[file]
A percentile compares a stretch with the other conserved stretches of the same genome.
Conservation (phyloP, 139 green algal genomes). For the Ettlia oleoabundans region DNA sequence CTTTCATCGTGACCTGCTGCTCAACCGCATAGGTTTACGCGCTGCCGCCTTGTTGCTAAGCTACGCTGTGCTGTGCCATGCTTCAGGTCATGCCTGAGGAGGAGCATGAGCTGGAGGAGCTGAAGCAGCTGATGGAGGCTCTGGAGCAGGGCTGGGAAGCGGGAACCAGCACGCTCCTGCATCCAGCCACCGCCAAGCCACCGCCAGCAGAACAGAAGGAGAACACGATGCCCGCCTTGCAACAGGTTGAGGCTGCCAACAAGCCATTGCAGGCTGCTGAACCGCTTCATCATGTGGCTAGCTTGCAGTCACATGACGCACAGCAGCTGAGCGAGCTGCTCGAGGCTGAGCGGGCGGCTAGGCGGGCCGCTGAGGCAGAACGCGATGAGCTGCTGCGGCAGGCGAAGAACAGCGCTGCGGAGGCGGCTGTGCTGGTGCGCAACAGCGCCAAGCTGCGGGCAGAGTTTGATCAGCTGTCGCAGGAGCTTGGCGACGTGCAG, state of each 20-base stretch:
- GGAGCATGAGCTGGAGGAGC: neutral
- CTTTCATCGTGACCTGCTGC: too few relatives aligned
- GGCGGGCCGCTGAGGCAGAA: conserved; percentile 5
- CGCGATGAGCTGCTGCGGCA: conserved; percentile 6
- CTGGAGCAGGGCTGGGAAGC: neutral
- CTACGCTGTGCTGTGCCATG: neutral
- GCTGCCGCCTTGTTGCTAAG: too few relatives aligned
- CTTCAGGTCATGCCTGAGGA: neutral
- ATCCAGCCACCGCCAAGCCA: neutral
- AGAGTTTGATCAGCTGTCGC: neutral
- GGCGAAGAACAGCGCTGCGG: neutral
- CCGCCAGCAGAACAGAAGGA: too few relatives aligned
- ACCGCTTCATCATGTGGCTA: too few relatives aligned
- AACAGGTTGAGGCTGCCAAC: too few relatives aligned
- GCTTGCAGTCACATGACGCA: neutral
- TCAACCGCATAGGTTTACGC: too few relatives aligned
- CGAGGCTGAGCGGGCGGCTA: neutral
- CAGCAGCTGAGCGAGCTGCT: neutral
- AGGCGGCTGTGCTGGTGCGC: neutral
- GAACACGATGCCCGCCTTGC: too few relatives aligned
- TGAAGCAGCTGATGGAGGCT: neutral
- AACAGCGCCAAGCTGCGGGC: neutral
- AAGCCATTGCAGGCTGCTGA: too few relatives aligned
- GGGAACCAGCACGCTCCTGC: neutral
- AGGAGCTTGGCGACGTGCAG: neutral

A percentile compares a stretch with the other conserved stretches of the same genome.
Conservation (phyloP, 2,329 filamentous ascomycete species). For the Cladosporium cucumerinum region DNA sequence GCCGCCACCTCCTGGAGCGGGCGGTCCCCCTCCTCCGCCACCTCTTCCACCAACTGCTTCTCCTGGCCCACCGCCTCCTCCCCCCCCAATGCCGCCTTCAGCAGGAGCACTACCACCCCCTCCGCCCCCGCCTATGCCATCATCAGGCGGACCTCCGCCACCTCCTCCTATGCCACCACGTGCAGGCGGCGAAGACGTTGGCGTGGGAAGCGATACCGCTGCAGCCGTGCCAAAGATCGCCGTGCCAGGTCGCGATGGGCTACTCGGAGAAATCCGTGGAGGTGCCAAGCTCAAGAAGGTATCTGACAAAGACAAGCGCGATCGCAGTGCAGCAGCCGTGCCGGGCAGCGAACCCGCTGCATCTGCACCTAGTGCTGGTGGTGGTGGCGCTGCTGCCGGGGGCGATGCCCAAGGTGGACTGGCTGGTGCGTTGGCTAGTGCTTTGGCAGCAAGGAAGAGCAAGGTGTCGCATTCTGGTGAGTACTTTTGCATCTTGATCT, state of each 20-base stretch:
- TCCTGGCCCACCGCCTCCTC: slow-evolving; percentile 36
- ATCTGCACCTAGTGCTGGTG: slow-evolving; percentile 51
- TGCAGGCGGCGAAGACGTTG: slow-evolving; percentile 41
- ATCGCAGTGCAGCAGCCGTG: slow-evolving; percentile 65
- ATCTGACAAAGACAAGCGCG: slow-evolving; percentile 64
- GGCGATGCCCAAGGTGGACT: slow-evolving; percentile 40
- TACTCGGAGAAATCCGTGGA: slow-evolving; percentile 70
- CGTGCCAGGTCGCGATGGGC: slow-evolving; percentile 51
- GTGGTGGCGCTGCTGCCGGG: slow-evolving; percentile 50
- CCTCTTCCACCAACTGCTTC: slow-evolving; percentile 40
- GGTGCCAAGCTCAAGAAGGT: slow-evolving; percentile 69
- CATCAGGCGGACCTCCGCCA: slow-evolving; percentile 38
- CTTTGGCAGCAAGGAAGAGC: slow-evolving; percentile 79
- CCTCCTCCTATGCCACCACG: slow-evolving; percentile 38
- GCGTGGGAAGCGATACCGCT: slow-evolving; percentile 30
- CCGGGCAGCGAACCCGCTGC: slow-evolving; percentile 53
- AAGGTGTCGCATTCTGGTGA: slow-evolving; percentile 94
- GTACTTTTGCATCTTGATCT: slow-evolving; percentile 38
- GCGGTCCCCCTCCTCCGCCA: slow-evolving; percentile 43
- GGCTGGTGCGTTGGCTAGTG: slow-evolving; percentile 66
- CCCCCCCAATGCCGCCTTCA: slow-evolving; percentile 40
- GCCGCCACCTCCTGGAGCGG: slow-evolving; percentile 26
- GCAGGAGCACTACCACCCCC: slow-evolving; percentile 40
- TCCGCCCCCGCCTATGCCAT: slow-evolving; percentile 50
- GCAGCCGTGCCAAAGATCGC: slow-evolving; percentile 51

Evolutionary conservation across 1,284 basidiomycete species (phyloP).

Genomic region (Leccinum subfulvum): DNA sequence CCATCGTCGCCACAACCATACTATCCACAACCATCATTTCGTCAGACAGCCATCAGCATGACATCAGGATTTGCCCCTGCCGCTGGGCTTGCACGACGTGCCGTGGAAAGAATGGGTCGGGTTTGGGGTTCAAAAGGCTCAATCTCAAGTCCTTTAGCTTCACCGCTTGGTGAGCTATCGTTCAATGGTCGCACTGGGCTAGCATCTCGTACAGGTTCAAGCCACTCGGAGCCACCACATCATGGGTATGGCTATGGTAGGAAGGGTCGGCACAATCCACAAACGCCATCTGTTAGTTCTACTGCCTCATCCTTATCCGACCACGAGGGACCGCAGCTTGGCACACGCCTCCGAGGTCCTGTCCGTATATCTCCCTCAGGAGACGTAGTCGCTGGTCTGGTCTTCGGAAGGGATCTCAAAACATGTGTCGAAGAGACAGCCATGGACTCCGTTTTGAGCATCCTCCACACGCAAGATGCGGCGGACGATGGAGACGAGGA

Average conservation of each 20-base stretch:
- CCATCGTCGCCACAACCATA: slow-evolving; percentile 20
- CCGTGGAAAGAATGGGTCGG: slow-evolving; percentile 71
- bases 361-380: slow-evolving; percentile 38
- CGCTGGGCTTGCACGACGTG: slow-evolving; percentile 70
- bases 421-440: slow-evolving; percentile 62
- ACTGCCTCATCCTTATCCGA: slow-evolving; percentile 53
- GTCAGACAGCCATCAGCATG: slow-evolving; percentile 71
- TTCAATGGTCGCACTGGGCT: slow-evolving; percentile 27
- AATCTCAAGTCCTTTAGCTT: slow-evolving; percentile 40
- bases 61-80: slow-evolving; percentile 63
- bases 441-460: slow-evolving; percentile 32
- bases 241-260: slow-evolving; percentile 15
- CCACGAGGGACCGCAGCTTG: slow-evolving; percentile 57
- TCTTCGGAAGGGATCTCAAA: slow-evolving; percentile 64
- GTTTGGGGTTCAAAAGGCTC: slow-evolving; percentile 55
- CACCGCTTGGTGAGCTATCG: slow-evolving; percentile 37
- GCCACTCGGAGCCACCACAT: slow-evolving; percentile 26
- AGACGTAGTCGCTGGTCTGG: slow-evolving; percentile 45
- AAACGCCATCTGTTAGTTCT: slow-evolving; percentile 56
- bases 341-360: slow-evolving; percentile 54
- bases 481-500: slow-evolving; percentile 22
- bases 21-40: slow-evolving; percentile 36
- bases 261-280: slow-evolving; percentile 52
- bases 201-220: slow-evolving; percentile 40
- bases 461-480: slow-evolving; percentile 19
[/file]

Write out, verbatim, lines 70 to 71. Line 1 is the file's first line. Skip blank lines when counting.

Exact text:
- CCACGAGGGACCGCAGCTTG: slow-evolving; percentile 57
- TCTTCGGAAGGGATCTCAAA: slow-evolving; percentile 64